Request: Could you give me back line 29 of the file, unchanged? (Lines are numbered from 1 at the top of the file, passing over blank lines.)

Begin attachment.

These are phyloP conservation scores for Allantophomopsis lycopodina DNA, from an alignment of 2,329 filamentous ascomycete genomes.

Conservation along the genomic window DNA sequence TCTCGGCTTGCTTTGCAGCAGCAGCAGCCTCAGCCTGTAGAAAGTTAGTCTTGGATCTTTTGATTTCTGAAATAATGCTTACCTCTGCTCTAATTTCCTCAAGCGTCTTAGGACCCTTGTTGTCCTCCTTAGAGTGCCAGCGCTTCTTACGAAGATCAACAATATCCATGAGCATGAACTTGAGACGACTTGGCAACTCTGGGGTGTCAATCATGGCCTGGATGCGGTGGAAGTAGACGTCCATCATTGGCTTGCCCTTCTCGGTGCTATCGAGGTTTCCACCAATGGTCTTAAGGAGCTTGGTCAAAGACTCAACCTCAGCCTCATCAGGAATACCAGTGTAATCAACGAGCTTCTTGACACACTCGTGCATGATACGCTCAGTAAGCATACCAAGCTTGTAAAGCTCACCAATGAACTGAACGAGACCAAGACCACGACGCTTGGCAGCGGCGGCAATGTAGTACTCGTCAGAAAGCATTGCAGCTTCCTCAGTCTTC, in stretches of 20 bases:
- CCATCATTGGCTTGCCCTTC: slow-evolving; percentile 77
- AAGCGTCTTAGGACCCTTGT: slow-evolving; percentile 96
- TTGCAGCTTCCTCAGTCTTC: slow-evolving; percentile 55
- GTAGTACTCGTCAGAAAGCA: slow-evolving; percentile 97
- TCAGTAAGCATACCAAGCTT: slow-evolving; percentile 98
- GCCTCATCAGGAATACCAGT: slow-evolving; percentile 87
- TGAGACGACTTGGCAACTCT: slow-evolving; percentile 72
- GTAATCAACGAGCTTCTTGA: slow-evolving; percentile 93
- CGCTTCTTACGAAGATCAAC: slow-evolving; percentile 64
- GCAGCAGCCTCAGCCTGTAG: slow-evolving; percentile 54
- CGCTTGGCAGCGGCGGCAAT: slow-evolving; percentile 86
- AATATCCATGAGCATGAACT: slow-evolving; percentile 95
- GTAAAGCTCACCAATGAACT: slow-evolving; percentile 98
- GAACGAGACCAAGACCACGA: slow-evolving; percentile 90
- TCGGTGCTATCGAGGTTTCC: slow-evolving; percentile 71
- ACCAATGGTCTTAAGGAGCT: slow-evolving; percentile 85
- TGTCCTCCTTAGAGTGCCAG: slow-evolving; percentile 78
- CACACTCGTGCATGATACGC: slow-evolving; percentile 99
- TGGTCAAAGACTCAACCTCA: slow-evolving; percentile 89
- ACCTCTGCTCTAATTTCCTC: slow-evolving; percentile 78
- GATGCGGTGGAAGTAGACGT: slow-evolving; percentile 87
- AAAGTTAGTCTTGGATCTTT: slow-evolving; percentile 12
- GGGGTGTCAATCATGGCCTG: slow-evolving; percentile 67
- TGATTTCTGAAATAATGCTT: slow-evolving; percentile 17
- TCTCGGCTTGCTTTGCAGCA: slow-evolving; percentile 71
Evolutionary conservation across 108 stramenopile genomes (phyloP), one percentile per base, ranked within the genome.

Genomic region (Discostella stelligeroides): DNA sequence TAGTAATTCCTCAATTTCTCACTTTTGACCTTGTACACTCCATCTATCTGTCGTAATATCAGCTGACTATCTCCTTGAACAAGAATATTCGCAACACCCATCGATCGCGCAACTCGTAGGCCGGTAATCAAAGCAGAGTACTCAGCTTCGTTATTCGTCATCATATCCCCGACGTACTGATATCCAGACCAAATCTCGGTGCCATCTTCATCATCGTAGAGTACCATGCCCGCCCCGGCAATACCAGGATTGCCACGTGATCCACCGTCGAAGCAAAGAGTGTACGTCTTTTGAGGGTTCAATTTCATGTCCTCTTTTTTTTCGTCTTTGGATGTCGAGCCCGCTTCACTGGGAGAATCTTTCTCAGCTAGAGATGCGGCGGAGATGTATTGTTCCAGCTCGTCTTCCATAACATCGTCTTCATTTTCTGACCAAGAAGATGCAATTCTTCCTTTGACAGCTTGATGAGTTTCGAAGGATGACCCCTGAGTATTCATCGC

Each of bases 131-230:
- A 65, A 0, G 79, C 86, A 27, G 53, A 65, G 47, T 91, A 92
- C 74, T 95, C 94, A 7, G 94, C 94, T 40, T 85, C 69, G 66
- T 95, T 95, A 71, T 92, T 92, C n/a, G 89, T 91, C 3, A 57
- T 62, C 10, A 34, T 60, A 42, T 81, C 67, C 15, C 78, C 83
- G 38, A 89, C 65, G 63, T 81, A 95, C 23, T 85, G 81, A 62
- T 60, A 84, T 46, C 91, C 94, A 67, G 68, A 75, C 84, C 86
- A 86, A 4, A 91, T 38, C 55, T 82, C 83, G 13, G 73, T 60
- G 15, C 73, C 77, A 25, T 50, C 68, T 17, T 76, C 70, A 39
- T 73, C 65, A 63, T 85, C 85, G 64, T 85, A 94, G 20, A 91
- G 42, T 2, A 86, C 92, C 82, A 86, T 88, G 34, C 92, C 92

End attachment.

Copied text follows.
Genomic region (Discostella stelligeroides): DNA sequence TAGTAATTCCTCAATTTCTCACTTTTGACCTTGTACACTCCATCTATCTGTCGTAATATCAGCTGACTATCTCCTTGAACAAGAATATTCGCAACACCCATCGATCGCGCAACTCGTAGGCCGGTAATCAAAGCAGAGTACTCAGCTTCGTTATTCGTCATCATATCCCCGACGTACTGATATCCAGACCAAATCTCGGTGCCATCTTCATCATCGTAGAGTACCATGCCCGCCCCGGCAATACCAGGATTGCCACGTGATCCACCGTCGAAGCAAAGAGTGTACGTCTTTTGAGGGTTCAATTTCATGTCCTCTTTTTTTTCGTCTTTGGATGTCGAGCCCGCTTCACTGGGAGAATCTTTCTCAGCTAGAGATGCGGCGGAGATGTATTGTTCCAGCTCGTCTTCCATAACATCGTCTTCATTTTCTGACCAAGAAGATGCAATTCTTCCTTTGACAGCTTGATGAGTTTCGAAGGATGACCCCTGAGTATTCATCGC